Rome Didn't Fall in A Day.









Objective Truth Exists, and is Accessible to Everyone.

All Human Problems can be Solved with Enough Knowledge, Wealth, Social Cooperation and Time.


Photo: Rusty Peak, Anchorage, Alaska


Translate

Tuesday, December 12, 2017

Corporate Taxes and the 2017 Republican Tax Reform Plan

The Republican-controlled Congress is in the final stages of writing the most sweeping tax changes in forty years.  The Senate version of the tax bill is 487 pages, which is hardly the sweeping simplification promised by Republicans, and too long to easily summarize in this paragraph.  Business taxes are affected far more than individual taxes. Specifics of the tax bill are summarized at the end of this article.

The main focus of the tax reform is lower taxes for corporations.  The pretext is that lower taxes on corporations will result in economic growth, but the real goal is to lower taxes on unearned income.  Profits saved through lower taxes will flow through corporations to shareholders, including Republican Party donors.  The expectation of higher dividends and capital gains has driven the stock market by more than 25% since the election.

Most, if not all, serious economic reviews of the tax plan do not support the expectation of higher economic growth.  The Congressional Joint Committee on Taxation concluded that the bill would only add marginally to economic growth, while adding one trillion dollars to the US Federal debt, even after accounting for the additional tax revenue resulting from growth.  And both private and JCT analyses conclude that tax benefits will accrue to the wealthiest Americans, with poorer Americans losing money.
--
Justification for 2017 Corporate Tax Cut
The rationale for the deep cut in corporate taxes is based on the idea that higher after-tax profits for corporations will result in a higher rate of economic growth.  Also, the argument is that a higher rate of growth will be shared by wage-earners in the form of higher take-home pay.
Let’s look at that idea.

United States Corporate Taxes Compared to the OECD
In justifying the corporate tax cut, both of Alaska's Senators have said that American corporate taxes are "among the highest in the world".  They believe those high taxes render our corporations noncompetitive in global markets. As this blog has previously noted, a quick trip to the OECD database shows that idea is simply false.  Although US nominal corporate taxes are comparatively high, the corporate tax actually paid in the United States is less than the average for the OECD.   
GDP Growth, Corporate Taxes, After-Tax Profits and Wages
The premise that higher after-tax corporate profits lead to higher economic growth and higher wages is false.  American economic growth has been declining since World War II.
This is especially evident when we look at non-recessionary periods.  This chart has deleted all quarters with negative GDP growth.
Wages have declined since World War II, as a share of gross domestic income, GDI (or similarly, GDP).
Let's look at Corporate After-Tax Profits.  We can see that profits have soared since the 1980s as a share of GDP.  Higher corporate profits since 2004 (excepting the recession year) have not produced higher GDP growth, or higher wages.
Corporate taxes have also fallen as a percent of GDP, coincident with a falling rate of growth.
But the rise in After-Tax Profits has not resulted in a higher rate of economic growth, or higher wages for workers.  The argument that lower taxes will result in higher economic growth appears to be void.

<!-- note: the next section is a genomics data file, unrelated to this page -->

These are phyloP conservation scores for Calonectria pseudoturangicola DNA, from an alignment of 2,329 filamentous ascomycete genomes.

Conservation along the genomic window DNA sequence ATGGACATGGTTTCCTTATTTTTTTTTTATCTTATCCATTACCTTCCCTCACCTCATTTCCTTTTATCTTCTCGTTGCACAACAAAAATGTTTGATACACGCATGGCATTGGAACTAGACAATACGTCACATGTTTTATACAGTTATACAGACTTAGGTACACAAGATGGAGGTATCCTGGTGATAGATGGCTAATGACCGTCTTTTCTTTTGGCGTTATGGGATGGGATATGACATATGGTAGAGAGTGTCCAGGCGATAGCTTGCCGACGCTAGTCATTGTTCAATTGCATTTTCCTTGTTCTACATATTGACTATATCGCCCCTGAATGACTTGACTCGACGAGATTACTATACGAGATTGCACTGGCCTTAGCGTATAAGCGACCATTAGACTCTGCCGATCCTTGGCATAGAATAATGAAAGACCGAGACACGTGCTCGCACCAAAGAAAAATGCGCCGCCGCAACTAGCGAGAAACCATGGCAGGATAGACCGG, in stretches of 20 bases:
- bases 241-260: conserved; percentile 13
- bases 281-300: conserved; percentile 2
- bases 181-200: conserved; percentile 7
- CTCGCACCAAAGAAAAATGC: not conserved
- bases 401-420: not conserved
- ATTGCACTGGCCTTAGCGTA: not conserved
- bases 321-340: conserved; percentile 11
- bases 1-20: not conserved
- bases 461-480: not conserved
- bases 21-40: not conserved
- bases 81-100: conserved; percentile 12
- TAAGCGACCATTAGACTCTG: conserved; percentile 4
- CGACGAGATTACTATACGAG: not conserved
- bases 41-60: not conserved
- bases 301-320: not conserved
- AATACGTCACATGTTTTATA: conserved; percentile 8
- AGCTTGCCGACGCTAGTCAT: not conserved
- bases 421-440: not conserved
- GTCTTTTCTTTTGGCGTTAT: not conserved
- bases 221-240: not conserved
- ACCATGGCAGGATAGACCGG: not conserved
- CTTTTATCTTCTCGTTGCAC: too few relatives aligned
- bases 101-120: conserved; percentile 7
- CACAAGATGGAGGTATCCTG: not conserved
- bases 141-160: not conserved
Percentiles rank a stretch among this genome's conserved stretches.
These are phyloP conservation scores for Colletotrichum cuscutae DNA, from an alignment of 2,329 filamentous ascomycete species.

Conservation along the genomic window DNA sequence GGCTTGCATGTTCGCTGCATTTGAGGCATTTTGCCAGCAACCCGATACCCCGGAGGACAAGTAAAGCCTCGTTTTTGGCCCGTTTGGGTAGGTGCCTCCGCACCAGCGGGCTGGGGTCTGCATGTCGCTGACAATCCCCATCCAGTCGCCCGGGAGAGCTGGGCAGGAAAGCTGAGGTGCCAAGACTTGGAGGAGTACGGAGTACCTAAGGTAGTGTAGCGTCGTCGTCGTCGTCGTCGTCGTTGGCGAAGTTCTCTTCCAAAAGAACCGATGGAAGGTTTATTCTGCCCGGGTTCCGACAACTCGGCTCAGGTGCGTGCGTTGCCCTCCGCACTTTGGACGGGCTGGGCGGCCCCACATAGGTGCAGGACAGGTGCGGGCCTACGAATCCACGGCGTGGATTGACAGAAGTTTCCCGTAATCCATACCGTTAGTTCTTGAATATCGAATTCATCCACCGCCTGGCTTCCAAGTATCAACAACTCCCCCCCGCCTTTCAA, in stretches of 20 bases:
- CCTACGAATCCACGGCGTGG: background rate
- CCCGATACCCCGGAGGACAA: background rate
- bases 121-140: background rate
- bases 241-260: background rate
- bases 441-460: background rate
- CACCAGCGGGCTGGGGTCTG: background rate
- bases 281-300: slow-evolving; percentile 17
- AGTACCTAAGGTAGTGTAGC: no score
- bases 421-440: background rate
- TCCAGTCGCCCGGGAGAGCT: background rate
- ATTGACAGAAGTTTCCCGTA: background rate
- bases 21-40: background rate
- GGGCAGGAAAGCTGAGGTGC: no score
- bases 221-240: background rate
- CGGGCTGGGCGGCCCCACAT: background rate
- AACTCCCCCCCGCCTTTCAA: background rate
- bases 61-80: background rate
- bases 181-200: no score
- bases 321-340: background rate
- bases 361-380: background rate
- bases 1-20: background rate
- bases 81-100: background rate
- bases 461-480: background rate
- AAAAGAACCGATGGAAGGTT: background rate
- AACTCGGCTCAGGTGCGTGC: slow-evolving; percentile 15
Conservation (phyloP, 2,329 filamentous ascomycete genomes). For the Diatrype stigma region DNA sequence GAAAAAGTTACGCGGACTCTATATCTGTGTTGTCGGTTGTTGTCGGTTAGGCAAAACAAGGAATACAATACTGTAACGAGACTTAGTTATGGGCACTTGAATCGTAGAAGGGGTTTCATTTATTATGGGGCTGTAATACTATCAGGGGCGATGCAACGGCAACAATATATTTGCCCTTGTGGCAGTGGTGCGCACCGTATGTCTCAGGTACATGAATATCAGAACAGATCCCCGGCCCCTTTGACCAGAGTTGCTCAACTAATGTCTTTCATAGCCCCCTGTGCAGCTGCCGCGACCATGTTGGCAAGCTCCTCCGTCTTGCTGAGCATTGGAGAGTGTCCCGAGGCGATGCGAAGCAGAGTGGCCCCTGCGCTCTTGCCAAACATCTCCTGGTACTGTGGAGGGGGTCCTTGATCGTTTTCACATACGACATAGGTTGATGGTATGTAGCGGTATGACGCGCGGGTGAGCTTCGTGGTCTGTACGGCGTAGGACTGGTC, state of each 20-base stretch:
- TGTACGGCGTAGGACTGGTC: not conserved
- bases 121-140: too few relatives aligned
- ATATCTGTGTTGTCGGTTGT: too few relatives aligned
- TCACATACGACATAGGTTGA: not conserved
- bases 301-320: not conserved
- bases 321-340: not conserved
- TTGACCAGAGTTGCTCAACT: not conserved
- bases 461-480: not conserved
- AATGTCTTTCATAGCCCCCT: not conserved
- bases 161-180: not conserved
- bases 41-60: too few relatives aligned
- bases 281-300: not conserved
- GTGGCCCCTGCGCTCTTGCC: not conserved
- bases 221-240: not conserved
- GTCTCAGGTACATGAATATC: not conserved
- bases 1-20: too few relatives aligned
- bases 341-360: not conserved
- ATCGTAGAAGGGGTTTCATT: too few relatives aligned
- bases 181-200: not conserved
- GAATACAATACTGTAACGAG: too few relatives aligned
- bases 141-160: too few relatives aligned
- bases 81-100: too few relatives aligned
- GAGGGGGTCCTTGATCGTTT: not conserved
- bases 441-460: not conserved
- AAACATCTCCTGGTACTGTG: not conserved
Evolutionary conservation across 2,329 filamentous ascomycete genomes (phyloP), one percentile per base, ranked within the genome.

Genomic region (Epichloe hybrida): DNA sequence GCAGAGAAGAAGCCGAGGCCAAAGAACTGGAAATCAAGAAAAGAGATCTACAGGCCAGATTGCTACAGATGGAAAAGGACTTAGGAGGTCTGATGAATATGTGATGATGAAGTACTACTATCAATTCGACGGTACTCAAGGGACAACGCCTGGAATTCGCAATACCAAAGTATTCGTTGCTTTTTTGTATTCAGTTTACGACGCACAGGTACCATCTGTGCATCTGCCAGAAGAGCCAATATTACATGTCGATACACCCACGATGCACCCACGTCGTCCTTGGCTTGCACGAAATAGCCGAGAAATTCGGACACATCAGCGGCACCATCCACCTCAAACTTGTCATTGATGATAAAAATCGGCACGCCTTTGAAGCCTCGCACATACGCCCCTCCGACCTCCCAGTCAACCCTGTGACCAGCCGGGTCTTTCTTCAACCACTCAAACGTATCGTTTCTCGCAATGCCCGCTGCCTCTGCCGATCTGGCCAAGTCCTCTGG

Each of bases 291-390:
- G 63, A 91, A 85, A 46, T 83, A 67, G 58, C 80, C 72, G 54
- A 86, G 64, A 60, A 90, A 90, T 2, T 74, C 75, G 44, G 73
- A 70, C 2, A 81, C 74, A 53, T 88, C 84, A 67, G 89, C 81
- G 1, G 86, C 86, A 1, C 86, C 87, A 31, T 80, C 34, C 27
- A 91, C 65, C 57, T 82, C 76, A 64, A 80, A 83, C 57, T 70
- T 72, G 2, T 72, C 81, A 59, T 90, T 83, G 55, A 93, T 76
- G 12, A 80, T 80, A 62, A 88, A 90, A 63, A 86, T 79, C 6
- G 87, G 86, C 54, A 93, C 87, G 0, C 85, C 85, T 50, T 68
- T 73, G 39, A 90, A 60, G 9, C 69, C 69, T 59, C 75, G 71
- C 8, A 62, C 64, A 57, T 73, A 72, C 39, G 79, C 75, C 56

--
Tax Cuts and the Reagan Economy
The final argument for tax cuts is that tax cuts worked in the past.  The basis for that claim is generally in the mythology surrounding tax cuts enacted in 1981 and 1987 during the Reagan administration.  Close examination proves that economic growth during the Reagan administration was not extraordinary, and the growth that did occur was largely due to other factors. The actual performance of those tax cuts is complicated by eleven tax hikes that were also passed during the Reagan years, for the purpose of restoring lost revenues.

Let’s look at the Reagan economy.
First, the “economic boom” of the Reagan years looks less spectacular when viewed in the context of the total post-war economy.  American economic growth has been falling steadily since World War II, part of a general structural problem in the U.S. economy, reflected in GDP growth, wages as a share of the economy, and the time required for recovery after recessions.  [That should be the topic of another blog post.]  There were really only two years during the Reagan administration that had economic growth above the long-term, non-recessionary trend (1983 and 1984). 
Still, the Reagan administration was marked by a period of fairly persistent and strong growth.  There are three reasons for that growth. 
1)      Interest Rates
I believe that the main reason for sustained growth during the Reagan years was falling interest rates.  Interest rates reached a singular, extraordinary peak in 1981 (see chart).  The Volcker Federal reserve had largely quelled inflation by 1981, and began to let interest rates fall.  The extraordinarily high interest rates at the peak probably caused the multiple recessions of 1980 – 1982.  As interest rates fell, economic growth which had been bottled up by high rates was released.  I believe the influence of falling rates far exceeded the influence of lower taxes.
2)      Serendipity
Secondly, there is simply the matter of good timing.  The Reagan administration was faced with recessions in 1981 and 1982, but afterwards enjoyed the benefit of the typical eight-to-ten year business cycle.  There is no particular policy which can be attributed to this aspect of success, except luck.  [See previous chart, with indicated recessions.
3)      Tax Cuts
Tax cuts do provide stimulus to the economy, and the Reagan tax cuts of 1981 were appropriately given during an economic recession.  Ultimately, though, tax cuts are literally borrowing against the future, and must someday be paid back in terms of later economic growth.  I believe that it is best to run budgetary surpluses when there is strength in the economy, to allow the government the ability to incur deficits when the economy is weak, without fear of destabilizing the economy.  The Reagan administration never fully funded the government to pay for the deficits it incurred.

The 2017 Republican Tax Reform Plan